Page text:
Jewelers Mutual Insurance Company v. ADT Security Services, Inc., No. 5:2008cv02035 - Document 35 (N.D. Cal. 2008)

Court Description: ORDER Granting 11 Motion to Dismiss. Amended Complaint due 1/22/2009. Signed by Judge James Ware on 12/22/2008 (jwlc2, COURT STAFF) (Filed on 12/22/2008) Modified docket text on 12/23/2008 (ecg, COURT STAFF).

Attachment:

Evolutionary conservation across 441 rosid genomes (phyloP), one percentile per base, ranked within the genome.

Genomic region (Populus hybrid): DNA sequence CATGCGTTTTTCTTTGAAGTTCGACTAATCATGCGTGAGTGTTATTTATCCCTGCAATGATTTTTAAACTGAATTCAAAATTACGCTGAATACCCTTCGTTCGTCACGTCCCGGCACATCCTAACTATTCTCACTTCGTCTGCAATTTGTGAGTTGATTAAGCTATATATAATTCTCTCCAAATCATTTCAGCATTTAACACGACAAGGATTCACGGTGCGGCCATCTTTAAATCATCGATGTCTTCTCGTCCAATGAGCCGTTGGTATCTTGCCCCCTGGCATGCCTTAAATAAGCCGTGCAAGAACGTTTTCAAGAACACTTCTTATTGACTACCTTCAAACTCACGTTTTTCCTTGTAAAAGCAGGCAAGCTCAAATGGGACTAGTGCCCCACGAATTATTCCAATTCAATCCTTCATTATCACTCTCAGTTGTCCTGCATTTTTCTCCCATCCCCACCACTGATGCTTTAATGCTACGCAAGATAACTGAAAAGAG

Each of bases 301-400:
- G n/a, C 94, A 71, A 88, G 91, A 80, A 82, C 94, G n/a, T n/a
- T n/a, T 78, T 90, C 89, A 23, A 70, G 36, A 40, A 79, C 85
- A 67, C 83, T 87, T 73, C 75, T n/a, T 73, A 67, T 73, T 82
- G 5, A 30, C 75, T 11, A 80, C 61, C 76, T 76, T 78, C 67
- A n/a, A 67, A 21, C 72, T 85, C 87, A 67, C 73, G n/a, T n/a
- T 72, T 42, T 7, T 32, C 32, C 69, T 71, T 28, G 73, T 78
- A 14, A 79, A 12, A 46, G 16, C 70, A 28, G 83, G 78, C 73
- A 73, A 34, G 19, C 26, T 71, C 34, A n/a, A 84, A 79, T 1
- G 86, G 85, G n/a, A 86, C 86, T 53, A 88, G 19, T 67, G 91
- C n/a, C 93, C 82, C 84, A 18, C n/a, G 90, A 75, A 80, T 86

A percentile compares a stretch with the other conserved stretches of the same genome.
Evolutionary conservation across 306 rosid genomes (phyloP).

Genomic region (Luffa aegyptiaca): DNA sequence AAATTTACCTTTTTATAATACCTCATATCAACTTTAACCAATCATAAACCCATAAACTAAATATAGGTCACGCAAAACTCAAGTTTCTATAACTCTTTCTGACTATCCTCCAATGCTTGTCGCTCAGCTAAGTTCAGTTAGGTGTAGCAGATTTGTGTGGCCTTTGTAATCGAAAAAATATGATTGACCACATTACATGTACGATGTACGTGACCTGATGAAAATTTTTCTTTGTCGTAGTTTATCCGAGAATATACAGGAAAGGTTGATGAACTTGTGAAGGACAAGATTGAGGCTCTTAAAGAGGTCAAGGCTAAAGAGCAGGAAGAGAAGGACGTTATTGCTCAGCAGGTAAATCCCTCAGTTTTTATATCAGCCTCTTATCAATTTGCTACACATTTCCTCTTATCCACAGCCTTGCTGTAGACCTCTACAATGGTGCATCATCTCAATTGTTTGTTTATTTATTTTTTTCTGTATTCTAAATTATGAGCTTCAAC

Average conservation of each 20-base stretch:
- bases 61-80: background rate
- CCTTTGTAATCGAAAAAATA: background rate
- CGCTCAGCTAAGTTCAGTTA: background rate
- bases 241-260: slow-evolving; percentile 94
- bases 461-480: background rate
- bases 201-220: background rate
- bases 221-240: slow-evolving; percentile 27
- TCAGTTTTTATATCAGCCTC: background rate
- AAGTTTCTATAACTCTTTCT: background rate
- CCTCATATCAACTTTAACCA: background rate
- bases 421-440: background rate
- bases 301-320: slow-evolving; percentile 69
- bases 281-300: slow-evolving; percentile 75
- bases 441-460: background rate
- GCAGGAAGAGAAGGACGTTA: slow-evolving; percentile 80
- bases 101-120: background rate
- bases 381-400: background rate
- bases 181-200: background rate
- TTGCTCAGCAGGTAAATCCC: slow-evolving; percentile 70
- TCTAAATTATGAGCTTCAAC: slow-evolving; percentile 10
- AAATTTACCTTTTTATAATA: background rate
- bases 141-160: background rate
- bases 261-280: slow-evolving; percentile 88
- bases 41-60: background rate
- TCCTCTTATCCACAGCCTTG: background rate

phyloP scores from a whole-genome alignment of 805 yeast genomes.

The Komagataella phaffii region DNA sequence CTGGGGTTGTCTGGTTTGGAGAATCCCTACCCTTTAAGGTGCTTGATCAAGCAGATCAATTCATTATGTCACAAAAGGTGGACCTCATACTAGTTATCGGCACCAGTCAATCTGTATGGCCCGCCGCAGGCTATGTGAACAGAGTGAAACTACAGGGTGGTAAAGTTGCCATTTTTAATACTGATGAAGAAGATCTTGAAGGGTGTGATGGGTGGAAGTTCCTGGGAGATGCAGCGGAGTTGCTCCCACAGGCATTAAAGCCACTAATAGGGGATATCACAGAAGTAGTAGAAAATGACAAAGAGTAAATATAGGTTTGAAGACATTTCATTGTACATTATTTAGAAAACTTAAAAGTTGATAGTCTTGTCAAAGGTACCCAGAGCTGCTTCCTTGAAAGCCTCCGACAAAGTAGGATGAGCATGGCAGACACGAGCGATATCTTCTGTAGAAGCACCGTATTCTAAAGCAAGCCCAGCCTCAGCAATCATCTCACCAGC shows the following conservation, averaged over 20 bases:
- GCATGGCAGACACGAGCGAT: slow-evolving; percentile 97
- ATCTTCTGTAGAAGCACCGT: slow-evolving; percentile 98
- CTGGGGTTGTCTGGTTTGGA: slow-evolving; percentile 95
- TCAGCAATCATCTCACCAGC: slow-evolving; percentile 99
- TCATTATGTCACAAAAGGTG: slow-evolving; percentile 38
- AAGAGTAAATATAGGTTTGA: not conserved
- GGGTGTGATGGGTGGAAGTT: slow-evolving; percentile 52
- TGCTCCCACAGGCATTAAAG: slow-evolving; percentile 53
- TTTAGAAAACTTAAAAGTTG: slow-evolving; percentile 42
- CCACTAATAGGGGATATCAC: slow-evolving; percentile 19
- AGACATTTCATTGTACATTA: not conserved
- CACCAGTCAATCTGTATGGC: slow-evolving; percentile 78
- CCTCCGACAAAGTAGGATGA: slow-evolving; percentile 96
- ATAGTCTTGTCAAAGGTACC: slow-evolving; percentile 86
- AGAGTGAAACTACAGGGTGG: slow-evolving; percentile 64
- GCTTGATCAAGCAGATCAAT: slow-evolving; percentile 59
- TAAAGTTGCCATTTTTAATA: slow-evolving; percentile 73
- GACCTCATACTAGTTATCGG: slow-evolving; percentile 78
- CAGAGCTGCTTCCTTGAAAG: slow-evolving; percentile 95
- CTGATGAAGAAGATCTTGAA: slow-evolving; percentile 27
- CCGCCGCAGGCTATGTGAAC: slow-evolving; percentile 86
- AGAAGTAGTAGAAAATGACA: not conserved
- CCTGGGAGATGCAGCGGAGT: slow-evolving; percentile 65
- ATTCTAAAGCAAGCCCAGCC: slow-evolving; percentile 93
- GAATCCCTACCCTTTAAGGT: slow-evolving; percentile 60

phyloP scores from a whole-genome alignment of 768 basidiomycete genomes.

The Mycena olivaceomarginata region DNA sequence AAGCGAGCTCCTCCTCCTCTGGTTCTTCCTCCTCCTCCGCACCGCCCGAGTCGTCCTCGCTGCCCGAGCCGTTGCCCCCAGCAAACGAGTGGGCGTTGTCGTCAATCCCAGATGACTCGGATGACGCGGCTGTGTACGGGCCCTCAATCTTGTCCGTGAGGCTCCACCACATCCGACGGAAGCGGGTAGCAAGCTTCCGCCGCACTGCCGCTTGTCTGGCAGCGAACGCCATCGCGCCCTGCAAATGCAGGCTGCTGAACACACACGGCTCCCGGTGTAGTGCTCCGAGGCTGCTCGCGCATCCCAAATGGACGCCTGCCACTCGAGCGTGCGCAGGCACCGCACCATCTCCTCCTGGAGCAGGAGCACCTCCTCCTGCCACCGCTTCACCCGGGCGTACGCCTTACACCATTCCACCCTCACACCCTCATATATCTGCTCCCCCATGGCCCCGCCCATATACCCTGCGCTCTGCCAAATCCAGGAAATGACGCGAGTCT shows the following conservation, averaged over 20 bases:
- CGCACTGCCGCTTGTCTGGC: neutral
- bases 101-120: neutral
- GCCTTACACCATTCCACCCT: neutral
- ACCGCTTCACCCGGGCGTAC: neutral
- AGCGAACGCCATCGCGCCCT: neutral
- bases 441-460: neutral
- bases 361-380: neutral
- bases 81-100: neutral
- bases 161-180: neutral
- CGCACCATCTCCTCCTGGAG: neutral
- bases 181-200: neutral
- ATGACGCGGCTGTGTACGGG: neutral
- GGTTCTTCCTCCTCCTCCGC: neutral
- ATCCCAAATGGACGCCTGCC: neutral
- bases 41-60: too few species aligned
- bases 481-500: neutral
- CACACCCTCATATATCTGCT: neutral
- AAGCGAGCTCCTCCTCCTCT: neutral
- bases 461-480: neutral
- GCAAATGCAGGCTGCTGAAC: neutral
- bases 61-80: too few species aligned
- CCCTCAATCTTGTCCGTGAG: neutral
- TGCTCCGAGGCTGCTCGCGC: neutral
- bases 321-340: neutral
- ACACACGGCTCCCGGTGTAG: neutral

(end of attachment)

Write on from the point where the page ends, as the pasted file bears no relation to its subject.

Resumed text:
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Jewelers Mutual Insurance Company v. ADT Security Services, Inc. Doc. 35 1 2 3 4 5 6 7 IN THE UNITED STATES DISTRICT COURT 8 FOR THE NORTHERN DISTRICT OF CALIFORNIA 9 SAN JOSE DIVISION Jewelers Mutual Insurance Co., 11 For the Northern District of California United States District Court 10 NO. C 08-02035 JW Plaintiff, ORDER GRANTING DEFENDANT’S MOTION TO DISMISS WITH LEAVE TO AMEND v. 12 ADT Security Services, Inc., 13 Defendant. 14 / 15 I. INTRODUCTION 16 Jewelers Mutual Insurance Company (“Plaintiff”) brings this diversity action against ADT 17 Security Services, Inc. (“Defendant”) alleging, inter alia, breach of contract, fraud and violations of 18 Cal. Bus. & Prof. Code §§ 7599.50, et seq. Plaintiff alleges that Defendant did not properly install a 19 burglary alarm system at the business of Plaintiff’s insured. 20 Presently before the Court is Defendant’s Motion to Dismiss. (hereafter, “Motion,” Docket 21 Item No. 10.) The Court conducted a hearing on September 8, 2008. Based on the papers submitted 22 to date and oral argument, the Court GRANTS Defendant’s Motion to Dismiss with leave to amend. 23 // 24 25 26 27 28 Dockets.Justia.com II. BACKGROUND 1 2 In a Complaint filed on March 5, 2008,1 Plaintiff alleges as follows: 3 Plaintiff has its principal place of business in Wisconsin.2 Defendant is a citizen of 4 Delaware, with its principle place of business in Florida. (Notice of Removal ¶ 10.) New 5 Shan Jewelers (“New Shan”) is located in Sunnyvale, California, is Plaintiff’s insured.3 6 On October 21, 2003, Defendant provided New Shan with a Mercantile Burglar 7 Alarm System Certificate (“Certificate”) from Underwriters Laboratories (“UL”). 8 (Complaint ¶ 15.) On the same day, New Shan and Defendant entered into a “written 9 contract wherein the terms were governed by [the Certificate].”4 (Id. ¶ 19.) On October 28, 2003, New Shan purchased “burglar alarm system” services from For the Northern District of California United States District Court 10 11 Defendant; the burglar alarm system was installed by Defendant. (Complaint ¶ 9.) The 12 Certificate contained an expiration date of October 21, 2008. The Certificate was 13 Defendant’s declaration and representation that the alarm system is designed, installed, 14 tested, maintained, monitored and complete in accordance with UL standards. (Id. ¶ 16.) 15 Despite the Certificate, Defendant failed to activate alarm zones for the critical safe alarms. 16 (Id. ¶ 13.) On August 27, 2005, New Shan was burglarized by unknown suspects who entered 17 18 New Shan by cutting through the common wall between New Shan and a neighboring store. 19 (Complaint ¶ 11.) On August 28, 2005, Defendant left a work order at New Shan stating that 20 21 22 23 24 25 1 This action was originally filed in the Superior Court of the State of California. Defendant removed the case to federal court under 28 U.S.C. §§ 1441 and 1446. 2 (Notice of Removal of Action by Defendant ADT Security Services Under 28 U.S.C. §§ 1441, 1446, and 1332 and Request for Jury Trial ¶ 9, hereafter, “Notice of Removal,” Docket Item No. 1.) 3 (Notice of Removal, Ex. A, Complaint ¶¶ 2-3, hereafter, “Complaint,” Docket Item No. 1.) 4 27 Both parties refer to the “written contract” as being the Commercial Sales Proposal/Agreement (“Services Agreement”) between New Shan and Defendant. (See Motion at 2; Jewelers Mutual Insurance Company’s Opposition to ADT Security Services, Inc.’s Motion to Dismiss Complaint at 3, hereafter, “Opposition,” Docket Item No. 29.) 28 2 26 1 the alarm zones for the critical safe alarms were not connected to the alarm panel, thereby 2 causing the alarms to remain inactive during the burglary and failing to notify law 3 enforcement. (Id. ¶ 14.) Plaintiff, New Shan’s insurance carrier at the time of the burglary, paid for New 4 5 Shan’s property damages and losses roughly in the amount of $415,732.05. (Complaint ¶ 3.) 6 On the basis of the allegations outlined above, Plaintiff, as New Shan’s subrogee, alleges five 7 causes of action as follows: (1) Breach of the UL Certificate; (2) Fraud; (3) Negligent 8 misrepresentation; (4) Violation of Cal. Bus. & Prof Code §§ 7599.50, et seq.; and (5) Negligence 9 per se. 11 For the Northern District of California United States District Court 10 12 Presently before the Court is Defendant’s motion to dismiss. III. STANDARDS Pursuant to Federal Rule of Civil Procedure 12(b)(6), a complaint may be dismissed against a 13 defendant for failure to state a claim upon which relief may be granted against that defendant. 14 Dismissal may be based on either the lack of a cognizable legal theory or the absence of sufficient 15 facts alleged under a cognizable legal theory. Balistreri v. Pacifica Police Dep’t, 901 F.2d 696, 699 16 (9th Cir. 1990); Robertson v. Dean Witter Reynolds, Inc., 749 F.2d 530, 533-534 (9th Cir. 1984). 17 For purposes of evaluating a motion to dismiss, the court “must presume all factual allegations of the 18 complaint to be true and draw all reasonable inferences in favor of the nonmoving party.” Usher v. 19 City of Los Angeles, 828 F.2d 556, 561 (9th Cir. 1987). Any existing ambiguities must be resolved 20 in favor of the pleading. Walling v. Beverly Enters., 476 F.2d 393, 396 (9th Cir. 1973). 21 However, mere conclusions couched in factual allegations are not sufficient to state a cause 22 of action. Papasan v. Allain, 478 U.S. 265, 286 (1986); see also McGlinchy v. Shell Chem. Co., 845 23 F.2d 802, 810 (9th Cir. 1988). The complaint must plead “enough facts to state a claim for relief 24 that is plausible on its face.” Bell Atlantic Corp. v. Twombly, 550 U.S. 544, 127 S. Ct. 1955, 1974 25 (2007). Courts may dismiss a case without leave to amend if the plaintiff is unable to cure the defect 26 by amendment. Lopez v. Smith, 203 F.3d 1122, 1129 (9th Cir. 2000). 27 28 3 IV. DISCUSSION 1 2 Defendant moves to dismiss all causes of action on the grounds that (1) a contractual period 3 of limitation in the Services Agreement bars all claims brought more than one year after the accrual 4 of the cause of action, and (2) New Shan waived Plaintiff’s right to bring a subrogation action in the 5 Services Agreement. (See Declaration of Mia O. Solvesson in Support of ADT Security Services, 6 Inc.’s Motion to Dismiss, Ex. A, hereafter, “Solvesson Decl.,” Docket Item No. 12.) Plaintiff 7 contends that, even if the express provisions of the Services Agreement limit the scope of its claims, 8 the Services Agreement itself is unenforceable on the ground that the Services Agreement was the 9 product of fraudulent inducement on the part of Defendant. (Opposition at 3.) The Court considers For the Northern District of California United States District Court 10 each issue in turn. 11 A. Contractual Period of Limitation 12 Defendant contends that all claims are barred by the one-year contractual period of limitation 13 contained in the Services Agreement. (Motion at 5-6.) Contractual periods of limitation are enforceable only if the limitation period is reasonable. 14 15 Capehart v. Heady, 206 Cal. App. 2d 386, 388 (1962). Where the contracting parties are both 16 sophisticated companies with roughly equal bargaining power, a one year limitation period is 17 generally reasonable. See id. at 388; Fagoel T. & C. Co. v. Pacific Indemnity Co., 18 Cal. 2d 748, 18 753 (1941). However, contractual periods of limitation are not enforceable if they are 19 unconscionable. Under California law, a contractual period of limitation is not unconscionable “if it 20 applies to both parties and the shortened time is still reasonable.” Pokorny v. Quixtar Inc., No. 07- 21 00201, 2008 WL 850358, at *14 (N.D. Cal. Mar. 31, 2008). Nonetheless, “[w]here the reduction [in 22 the amount of time to bring an action] is unilateral . . . it is substantively unconscionable.” Id. 23 (citing Nyulassy v. Lockheed Martin Corp., 120 Cal. App. 4th 1267, 1283 (2004)). 24 // 25 26 27 28 4 Here, Defendant and New Shan, Plaintiff’s insured, entered into a Services Agreement 1 2 containing the following limitation provision:5 THE CUSTOMER [New Shan] . . . AGREES . . . THAT THE PROVISIONS OF THIS PARAGRAPH SHALL APPLY IF LOSS, DAMAGE OR INJURY, IRRESPECTIVE OF CAUSE OR ORIGIN, RESULTS DIRECTLY OR INDIRECTLY TO PERSON OR PROPERTY FROM PERFORMANCE OR NONPERFORMANCE OF OBLIGATIONS IMPOSED BY THIS CONTRACT OR FROM NEGLIGENCE, ACTIVE OR OTHERWISE, STRICT LIABILITY, VIOLATION OF ANY APPLICABLE CONSUMER PROTECTION LAW OR ANY OTHER ALLEGED FAULT ON THE PART OF ADT, ITS AGENTS OR EMPLOYEES. NO SUIT OR ACTION SHALL BE BROUGHT AGAINST ADT MORE THAN ONE (1) YEAR AFTER THE ACCRUAL OF THE CAUSE OF ACTION THEREFOR. 3 4 5 6 7 8 For the Northern District of California United States District Court 9 (Solvesson Decl., Ex. A, capitalization in original.) 10 This action was filed on March 5, 2008. (Complaint at 1.) The burglary of New Shan 11 occurred on August 27, 2005. (Complaint ¶ 11.) Thus, all causes of action are untimely and barred 12 if the contractual period of limitation applies. However, on its face, the provision providing the 13 contractual period of limitation is unilateral: “no suit or action shall be brought against 14 ADT . . . .” (Id.) The provision does not address Defendant’s right to sue New Shan in the event of 15 a breach. The provision only applies to New Shan. Thus, the Court finds, as a matter of law, that 16 the contractual period of limitation is unconscionable and unenforceable. Accordingly, the Court DENIES Defendant’s motion to dismiss on the contractual period of 17 18 limitation ground. 19 B. 20 21 Waiver of Subrogation In the alternative, Defendant contends that all claims are barred by a contractual waiver of subrogation contained in the Services Agreement. (Motion at 6.) 22 Under California law, “subrogation takes the form of an insurer’s right to be put in the 23 position of the insured in order to pursue recovery from third parties legally responsible to the 24 insured for a loss which the insurer has both insured and paid.” Fire Insurance Exchange v. 25 26 27 28 5 Under the “incorporation by reference” doctrine, a court may consider documents “whose contents are alleged in a complaint and whose authenticity no party questions, but which are not physically attached to the plaintiff’s pleading.” Knievel v. ESPN, 393 F.3d 1068, 1076 (9th Cir. 2005) (quoting In Re Silicon Graphics Inc. Sec. Litig., 183 F.3d 970, 986 (9th Cir. 2002)). 5 1 Hammond, 83 Cal. App. 4th 313, 317 (2000) (quoting Fireman’s Fund Ins. Co. v. Md. Cas. Co., 665 2 Cal. App. 4th 1279, 1291-92 (1998)). “The right of subrogation is purely derivative. An insurer 3 entitled to subrogation is in the same position as an assignee of the insured’s claim, and succeeds 4 only to the rights of the insured.” Id. The insurer is, as a consequence, subject to the same defenses 5 as the insured. Id. In this case, the Services Agreement between New Shan and Defendant contains the 6 7 following subrogation waiver provision: IT IS UNDERSTOOD THAT ADT IS NOT AN INSURER, THAT INSURANCE, IF ANY, SHALL BE OBTAINED BY THE CUSTOMER AND THAT THE AMOUNTS PAYABLE TO ADT HEREUNDER ARE BASED UPON THE VALUE OF THE SERVICES AND THE SCOPE OF LIABILITY AS HEREIN SET FORTH AND ARE UNRELATED TO THE VALUE OF THE CUSTOMER’S PREMISES. CUSTOMER AGREES TO LOOK EXCLUSIVELY TO CUSTOMER’S INSURER TO RECOVER FOR INJURIES OR DAMAGE IN THE EVENT OF ANY LOSS OR INJURY AND RELEASES AND WAIVES ALL RIGHT OF RECOVERY AGAINST ADT ARISING BY WAY OF SUBROGATION. 8 9 11 For the Northern District of California United States District Court 10 12 13 (Solvesson Decl., Ex. A, capitalization in original.) 14 15 16 17 18 19 20 The plain language of the Services Agreement indicates that New Shan “agree[d] to look exclusively to [its] insurer to recover for injuries or damage in the event of any loss” and that New Shan “waiv[ed] all right of recovery against ADT arising by way of subrogation.” (Solvesson Decl., Ex. A.) As New Shan’s insurance carrier, Plaintiff “succeeds only to the rights” possessed by New Shan. Fire Insurance Exchange, 83 Cal. App. 4th at 317. Since New Shan itself may not seek recovery against Defendant for New Shan’s loss under the terms of the Services Agreement, neither may Plaintiff. 21 22 23 24 25 Accordingly, the Court finds that there is no right upon which Plaintiff can sustain a recovery against Defendant. Plaintiff’s claims may be saved, however, if it can successfully allege that the Services Agreement is unenforceable on the ground that Defendant fraudulently induced New Shan to enter into that agreement. // 26 27 28 6 1 2 3 4 In an attempt to rebut the waiver provision, Plaintiff contends that its fraud allegations, if presumed to be true, would render the Services Agreement unenforceable.6 (Opposition at 3.) If a contract is obtained through fraud in the inducement, the contract can be rescinded for lack of consent. See Cal. Civ. Code § 1567. Fraud in the inducement is a subset of the tort of fraud 6 whereby “the promisor knows what he is signing but his consent is induced by fraud, mutual assent 7 is present and a contract is formed, which by reason of the fraud is voidable.” Rosenthal v. Great 8 Western Fin. Securities Corp., 14 Cal. 4th 394, 415 (1996). 10 11 For the Northern District of California Fraud in the Inducement 5 9 United States District Court C. 12 13 14 15 16 17 18 19 20 21 With respect to fraud, Plaintiff alleges as follows: On or about October 21, 2003, Defendant, ADT, . . . misrepresented to Plaintiff’s insured, NEW SHAN JEWELERS, that the two safes in SHAN JEWELERS were armed and connected pursuant to UL standards . . . and . . . Defendant, ADT, . . . did not comply in any material respects with the requirements mandated by UL . . . in that the Safe Complete Protection was in actuality never connected to the alarm system at all. (Complaint ¶ 24.) Defendant . . . had knowledge that the “burglar alarm system” was not properly activated . . . . (Id. ¶ 25.) As a result of the representations of Defendant . . . [New Shan] justifiably relied on the representations by Defendant. (Id. ¶ 26.) These allegations do not state that the fraudulent misrepresentation was used to induce consent to the Services Agreement or that the fraud led to New Shan’s consent under the Services Agreement in any way. Although the Complaint does allege that Defendant and New Shan “entered into a written contract,” the alleged existence of such a contract does not amount to an allegation that Defendant fraudulently induced New Shan to enter into it. (Complaint ¶ 19.) Plaintiff’s fraud allegations, therefore, insufficiently state that the Services Agreement is unenforceable on the grounds of fraudulent inducement. In sum, the Court GRANTS Defendant’s Motion to Dismiss. 22 23 24 25 6 27 Defendant contends that Plaintiff’s fraud allegations are not pleaded with the requisite particularity. (Motion at 14.) Plaintiff properly pleads all the required elements of an independent fraud claim. However, as discussed below, Plaintiff’s fraud allegations do not concern the Services Agreement. 28 7 26 1 For the Northern District of California United States District Court 2 D. Leave to Amend Leave to amend should be granted with “extreme liberality.” Eminence Capital, LLC v. 3 Aspeon, inc., 316 F.3d 1048, 1051 (9th Cir. 2003.) In this case, the Court finds that Plaintiff can 4 cure the defects of its allegations. Accordingly, the Court will grant leave to amend with two 5 exceptions. Leave to amend will not be granted as to Plaintiff’s Fourth Cause of Action under Cal. 6 Bus. & Prof. Code §§ 7599.50, et seq., or as to Plaintiff’s prayer for punitive damages. 7 1. 8 Section 7591.9 of the California Business and Professions Code provides a statutory scheme 9 under which citations, fines and a process for review are provided for burglar alarm companies. See 10 Cal. Bus. & Prof. Code § 7591.9. Some of the requirements for which a burglar alarm company can 11 be fined under § 7591.9 are established under §§ 7599.50, et seq. Both sections of the statutory 12 scheme are silent on whether the California Legislature intended to create a private right of action. 13 The Court is not aware of any case establishing a private right of action for violations of §§ 7599.50, 14 et seq. Absent a compelling reason to do so, the Court declines to create one. See Animal Legal 15 Defense Fund v. Mendes, 160 Cal. App. 4th 136, 142 (2008) (holding that, in the absence of an 16 express intent to do so, the courts of California will only allow a private right of action when there 17 are compelling circumstances). 18 19 Fourth Cause of Action: Violation of Cal. Bus. & Prof. Code §§ 7599.50, et seq. Accordingly, the Court DISMISSES Plaintiff’s claim under Cal. Bus. & Prof. Code §§ 7599.50, et seq. with prejudice. 20 2. Prayer for Punitive Damages 21 With respect to Plaintiff’s prayer for punitive damages, the general rule in California is that 22 an assignee is not entitled to punitive damages because “in the absence of a statute[,] punitive 23 damages are allowed only to the immediate person injured.” Dugar v. Happy Tiger Records, Inc., 41 24 Cal. App. 3d 811, 819 (1974). “An insurer entitled to subrogation is in the same position as an 25 assignee of the insured’s claim, and succeeds only to the rights of the insured.” Fireman’s Fund Ins. 26 27 28 8 1 Co., 65 Cal. App. 4th at 1292. Since a subrogee is treated as an assignee of the insured’s claims, 2 Plaintiff is not entitled to punitive damages.7 3 Accordingly, the Court STRIKES Plaintiff’s prayer for punitive damages. V. CONCLUSION 4 5 6 7 The Court GRANTS Defendant’s Motion to Dismiss with leave to amend the Complaint consistent with the terms of this Order as follows: (1) 7599.50, et seq., is DISMISSED with prejudice. 8 9 (2) Plaintiff’s prayer for punitive damages are ordered STRICKEN. Plaintiff shall file an Amended Complaint on or before January 22, 2009. 11 For the Northern District of California United States District Court 10 Plaintiff’s Fourth Cause of Action for Violations of Cal. Bus. & Prof. Code §§ 12 Dated: December 22, 2008 JAMES WARE United States District Judge 13 14 15 16 17 18 19 20 21 22 23 24 25 26 27 28 7 In its Opposition, Plaintiff concedes that punitive damages are not available under California law. (Opposition at 9.) 9 1 THIS IS TO CERTIFY THAT COPIES OF THIS ORDER HAVE BEEN DELIVERED TO: 2 Brian Samuel Letofsky bletofsky@pierceweiss.com Mia Ottilia Solvesson msolvesson@shb.com Simran Singh ssingh@pierceweiss.com 3 4 Dated: December 22, 2008 Richard W. Wieking, Clerk 5 6 7 8 9 11 For the Northern District of California United States District Court 10 12 13 14 15 16 17 18 19 20 21 22 23 24 25 26 27 28 By: /s/ JW Chambers Elizabeth Garcia Courtroom Deputy